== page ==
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Canada's Apartheid, by John Stackhouse
Stories
Introduction
  Nov. 3

Welcome to Harlem on the Prairies
  Nov. 3 (Saskatoon, SK)

Crystal's choice: The best of both worlds
  Nov. 5 (Mississauga, ON)

How the Mi'kmaq profit from fear
  Nov. 6 (Cape Breton, NS)

The healing power of hockey
  Nov. 7 (The Pas, MB)

Norma Rae of the Okanagan
  Nov. 8 (Westbank, BC)

Comic genius or 'niggers in red face'?
  Nov. 9 (Regina, SK)

Praying for a miracle
  Nov. 10 (Lac Ste. Anne, AB)

To have and to have not
  Nov. 12 (Moosonee, ON)

Trouble in paradise
  Nov. 19 (Tofino, BC)

A cut of the action
  Nov. 26 (Wabigoon, ON)

The young and the restless
  Dec. 3 (Ashern, MB)

The wireless warrior's digital dream
  Dec. 10 (Ottawa,ON)

'Everyone thought we were stupid'
  Dec. 14 (Salluit, QC)

First step: End the segregation
  Dec. 15 (Last in the series)

 

Comic genius or 'niggers in red face'?

Story by John Stackhouse. Photos by John Morstad.
The Globe and Mail, November 9, 2001


Regina The setting:
A blue-ribbon theatre in a very blueblood city.
The crowd:
White skin. White hair.
The players:
Three North American Indians.
The script:
Conniving natives. Corrupt whites. Confused country.


Tonight, in the heart of royalist Regina, the most politically incorrect group to bring aboriginal issues to Canada's airwaves is about to question the very foundation of our country.

More precisely, the Dead Dog Café Comedy Hour wants to ask whether Victoria, the first Queen of Canada, whose imperial rule gave this city its name, had an affair with George Washington. And could that somehow make Canada illegitimate?

Never mind the historical impossibility. (She was born 20 years after his death.) In tonight's Victoria Day special, Jasper Friendly Bear - the radio show's philosophic freeloader - can't help but believe that the Great White Mother ran around the Oval Office with the Great White Father.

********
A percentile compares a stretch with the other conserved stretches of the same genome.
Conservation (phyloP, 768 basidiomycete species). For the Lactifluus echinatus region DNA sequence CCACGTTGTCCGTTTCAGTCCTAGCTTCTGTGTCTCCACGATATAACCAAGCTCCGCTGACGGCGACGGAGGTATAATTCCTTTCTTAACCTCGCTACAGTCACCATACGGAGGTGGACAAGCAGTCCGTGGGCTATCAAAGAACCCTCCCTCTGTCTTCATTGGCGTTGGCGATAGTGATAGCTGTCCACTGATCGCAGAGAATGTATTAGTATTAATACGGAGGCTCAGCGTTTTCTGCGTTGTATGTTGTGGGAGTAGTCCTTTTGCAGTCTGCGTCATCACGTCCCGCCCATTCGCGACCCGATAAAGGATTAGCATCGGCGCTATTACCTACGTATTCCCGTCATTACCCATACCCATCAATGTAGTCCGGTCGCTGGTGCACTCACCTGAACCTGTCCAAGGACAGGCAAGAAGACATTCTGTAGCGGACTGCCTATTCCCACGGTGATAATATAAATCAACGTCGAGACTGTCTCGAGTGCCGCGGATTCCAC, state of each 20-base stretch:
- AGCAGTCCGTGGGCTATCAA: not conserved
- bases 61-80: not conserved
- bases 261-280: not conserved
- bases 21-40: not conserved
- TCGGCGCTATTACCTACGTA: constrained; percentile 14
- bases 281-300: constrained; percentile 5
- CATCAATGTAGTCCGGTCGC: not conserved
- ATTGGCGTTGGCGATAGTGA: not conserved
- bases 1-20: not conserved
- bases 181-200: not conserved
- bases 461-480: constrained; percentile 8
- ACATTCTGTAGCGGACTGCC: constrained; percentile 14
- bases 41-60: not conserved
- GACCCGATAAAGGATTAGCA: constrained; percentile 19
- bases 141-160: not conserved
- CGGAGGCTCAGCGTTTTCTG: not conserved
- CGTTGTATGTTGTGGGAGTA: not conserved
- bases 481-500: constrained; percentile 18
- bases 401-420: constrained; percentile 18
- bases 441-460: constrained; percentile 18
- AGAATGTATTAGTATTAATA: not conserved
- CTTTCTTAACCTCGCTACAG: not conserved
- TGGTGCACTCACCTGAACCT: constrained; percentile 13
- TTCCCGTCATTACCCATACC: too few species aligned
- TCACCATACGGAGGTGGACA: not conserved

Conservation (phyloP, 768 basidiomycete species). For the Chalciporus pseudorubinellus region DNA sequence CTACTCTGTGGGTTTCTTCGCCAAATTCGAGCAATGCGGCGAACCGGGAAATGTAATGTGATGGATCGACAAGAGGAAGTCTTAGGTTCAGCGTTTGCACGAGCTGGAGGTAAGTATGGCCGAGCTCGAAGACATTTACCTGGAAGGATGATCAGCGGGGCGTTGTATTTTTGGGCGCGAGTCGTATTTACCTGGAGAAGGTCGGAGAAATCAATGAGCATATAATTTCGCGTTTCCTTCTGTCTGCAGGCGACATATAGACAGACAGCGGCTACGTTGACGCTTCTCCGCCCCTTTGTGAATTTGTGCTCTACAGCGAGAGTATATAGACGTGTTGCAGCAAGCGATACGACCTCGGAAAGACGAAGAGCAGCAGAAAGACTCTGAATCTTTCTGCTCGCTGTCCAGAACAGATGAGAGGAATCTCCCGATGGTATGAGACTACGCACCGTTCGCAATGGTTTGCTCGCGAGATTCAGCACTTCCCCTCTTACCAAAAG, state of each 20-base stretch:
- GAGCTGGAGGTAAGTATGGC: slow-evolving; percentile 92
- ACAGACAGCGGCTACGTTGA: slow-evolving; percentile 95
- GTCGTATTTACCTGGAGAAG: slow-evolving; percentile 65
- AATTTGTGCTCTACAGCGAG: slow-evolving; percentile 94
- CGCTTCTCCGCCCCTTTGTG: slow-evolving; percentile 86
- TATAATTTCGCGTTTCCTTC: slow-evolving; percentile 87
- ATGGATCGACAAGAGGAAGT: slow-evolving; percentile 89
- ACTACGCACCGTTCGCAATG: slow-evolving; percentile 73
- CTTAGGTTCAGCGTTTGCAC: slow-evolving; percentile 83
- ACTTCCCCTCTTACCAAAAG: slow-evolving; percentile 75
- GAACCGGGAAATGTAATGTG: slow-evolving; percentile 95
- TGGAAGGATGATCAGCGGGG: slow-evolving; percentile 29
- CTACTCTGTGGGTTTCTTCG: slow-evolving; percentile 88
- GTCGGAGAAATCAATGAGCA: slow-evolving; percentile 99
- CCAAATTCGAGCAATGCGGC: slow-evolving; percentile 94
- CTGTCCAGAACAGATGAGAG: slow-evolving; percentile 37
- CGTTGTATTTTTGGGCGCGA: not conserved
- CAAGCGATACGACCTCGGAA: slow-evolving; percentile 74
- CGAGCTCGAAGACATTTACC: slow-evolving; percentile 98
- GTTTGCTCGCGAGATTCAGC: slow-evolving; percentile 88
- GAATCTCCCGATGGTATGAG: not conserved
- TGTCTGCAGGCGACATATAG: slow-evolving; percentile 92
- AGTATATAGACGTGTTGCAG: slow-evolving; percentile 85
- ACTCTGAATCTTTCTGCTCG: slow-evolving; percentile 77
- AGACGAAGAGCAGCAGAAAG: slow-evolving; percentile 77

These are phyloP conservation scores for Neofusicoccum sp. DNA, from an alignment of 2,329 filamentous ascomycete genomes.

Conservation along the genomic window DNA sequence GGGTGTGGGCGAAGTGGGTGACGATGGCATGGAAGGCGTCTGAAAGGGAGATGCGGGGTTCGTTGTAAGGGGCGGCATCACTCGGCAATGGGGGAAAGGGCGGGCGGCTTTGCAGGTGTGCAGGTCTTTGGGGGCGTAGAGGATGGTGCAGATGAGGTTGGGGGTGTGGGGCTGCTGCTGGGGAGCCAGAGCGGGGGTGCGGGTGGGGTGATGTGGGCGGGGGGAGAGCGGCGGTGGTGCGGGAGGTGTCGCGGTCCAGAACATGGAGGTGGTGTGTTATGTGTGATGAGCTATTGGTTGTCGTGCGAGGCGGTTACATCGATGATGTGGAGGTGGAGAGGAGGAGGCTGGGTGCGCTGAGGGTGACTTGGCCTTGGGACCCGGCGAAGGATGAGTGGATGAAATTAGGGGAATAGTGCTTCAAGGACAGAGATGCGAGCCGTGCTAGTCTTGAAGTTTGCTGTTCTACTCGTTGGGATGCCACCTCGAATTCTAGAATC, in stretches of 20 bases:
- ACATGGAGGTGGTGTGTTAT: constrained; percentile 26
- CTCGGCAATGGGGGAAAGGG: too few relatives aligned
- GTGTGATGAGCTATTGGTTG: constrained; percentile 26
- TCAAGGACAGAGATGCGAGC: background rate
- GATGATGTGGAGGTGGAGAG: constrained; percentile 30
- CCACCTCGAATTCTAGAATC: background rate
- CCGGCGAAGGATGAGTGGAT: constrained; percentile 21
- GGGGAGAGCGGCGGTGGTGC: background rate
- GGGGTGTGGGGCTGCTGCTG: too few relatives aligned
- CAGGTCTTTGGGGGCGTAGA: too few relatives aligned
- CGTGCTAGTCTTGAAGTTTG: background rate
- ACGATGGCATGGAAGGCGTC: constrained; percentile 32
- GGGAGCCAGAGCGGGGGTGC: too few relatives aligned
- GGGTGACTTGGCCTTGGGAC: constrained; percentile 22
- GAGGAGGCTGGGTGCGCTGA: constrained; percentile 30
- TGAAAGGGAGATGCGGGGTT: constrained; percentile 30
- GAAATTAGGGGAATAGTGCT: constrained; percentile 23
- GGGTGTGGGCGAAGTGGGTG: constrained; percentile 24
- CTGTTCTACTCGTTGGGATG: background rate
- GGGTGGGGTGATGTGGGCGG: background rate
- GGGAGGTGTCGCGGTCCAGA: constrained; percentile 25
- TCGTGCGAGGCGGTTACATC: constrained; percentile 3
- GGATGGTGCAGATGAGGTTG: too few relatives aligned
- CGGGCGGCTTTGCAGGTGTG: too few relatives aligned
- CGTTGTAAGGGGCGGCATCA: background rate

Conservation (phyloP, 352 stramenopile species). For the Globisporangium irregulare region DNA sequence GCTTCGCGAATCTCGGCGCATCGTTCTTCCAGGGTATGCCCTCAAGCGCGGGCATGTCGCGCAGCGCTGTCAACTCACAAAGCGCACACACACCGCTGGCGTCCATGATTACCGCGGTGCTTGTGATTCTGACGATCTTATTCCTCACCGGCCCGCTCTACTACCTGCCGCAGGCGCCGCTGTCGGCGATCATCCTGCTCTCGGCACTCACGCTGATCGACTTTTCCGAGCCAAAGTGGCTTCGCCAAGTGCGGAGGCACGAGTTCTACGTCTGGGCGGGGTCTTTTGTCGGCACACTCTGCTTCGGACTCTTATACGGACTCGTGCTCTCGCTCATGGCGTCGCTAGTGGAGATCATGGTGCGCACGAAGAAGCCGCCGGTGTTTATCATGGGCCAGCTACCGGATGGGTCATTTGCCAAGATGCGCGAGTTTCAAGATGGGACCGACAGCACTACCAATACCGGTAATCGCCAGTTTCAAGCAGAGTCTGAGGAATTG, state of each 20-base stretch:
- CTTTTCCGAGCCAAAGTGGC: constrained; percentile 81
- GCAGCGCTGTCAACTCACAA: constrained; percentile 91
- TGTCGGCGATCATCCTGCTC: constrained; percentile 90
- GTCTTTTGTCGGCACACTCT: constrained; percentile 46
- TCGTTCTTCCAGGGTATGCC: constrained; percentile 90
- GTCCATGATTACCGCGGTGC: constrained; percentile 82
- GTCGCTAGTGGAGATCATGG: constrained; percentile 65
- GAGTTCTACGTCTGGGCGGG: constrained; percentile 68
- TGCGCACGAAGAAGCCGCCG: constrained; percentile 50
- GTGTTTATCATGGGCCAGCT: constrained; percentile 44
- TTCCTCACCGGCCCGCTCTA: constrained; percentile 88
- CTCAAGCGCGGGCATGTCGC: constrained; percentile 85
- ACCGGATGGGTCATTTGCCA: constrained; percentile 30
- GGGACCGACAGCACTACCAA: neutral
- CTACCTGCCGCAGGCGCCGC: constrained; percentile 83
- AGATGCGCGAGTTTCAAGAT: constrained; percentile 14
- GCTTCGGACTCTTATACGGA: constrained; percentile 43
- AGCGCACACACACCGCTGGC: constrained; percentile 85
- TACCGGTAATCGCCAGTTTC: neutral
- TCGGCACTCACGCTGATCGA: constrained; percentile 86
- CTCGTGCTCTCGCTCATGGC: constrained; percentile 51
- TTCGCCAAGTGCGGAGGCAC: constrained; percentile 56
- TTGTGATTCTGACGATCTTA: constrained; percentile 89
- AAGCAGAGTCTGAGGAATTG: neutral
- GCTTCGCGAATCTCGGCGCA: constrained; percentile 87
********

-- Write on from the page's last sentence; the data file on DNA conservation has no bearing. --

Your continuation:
THIS STORY AT A GLANCE (Parts 1 to 7 plus a related story):


Photo Essay
Backstage pass


1. 'I think people in Canada didn't know Indians were funny'
Using humour to force the two societies to re-examine each other, and themselves

2. 'Socially relevant' humour
Using comedy to tell ironic truths, however painful

3. Appealing to the audience
The racier the humour got, the more fan mail came in

4. Forbidden zones
'As long as you don't let the lions and tigers out of the cage, it's okay.'

5. Laughter "is the great leveller" in native society
Finding his way on the stage

6. 'I was tired of being poor'
Edna Rain takes up acting after decades of abuse

7. The curtain falls
The three performers leave the way they arrived - in different directions

Related: Dead Dog Café Listeners react


 
 

interactives
interactives

photo essays
Two worlds - photo essay


Have your say
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The current question:
"John Stackhouse says to fix the native problem, we need to fix the relationship between aboriginal and non-aboriginal Canada. What do you think?"

Read the current responses.

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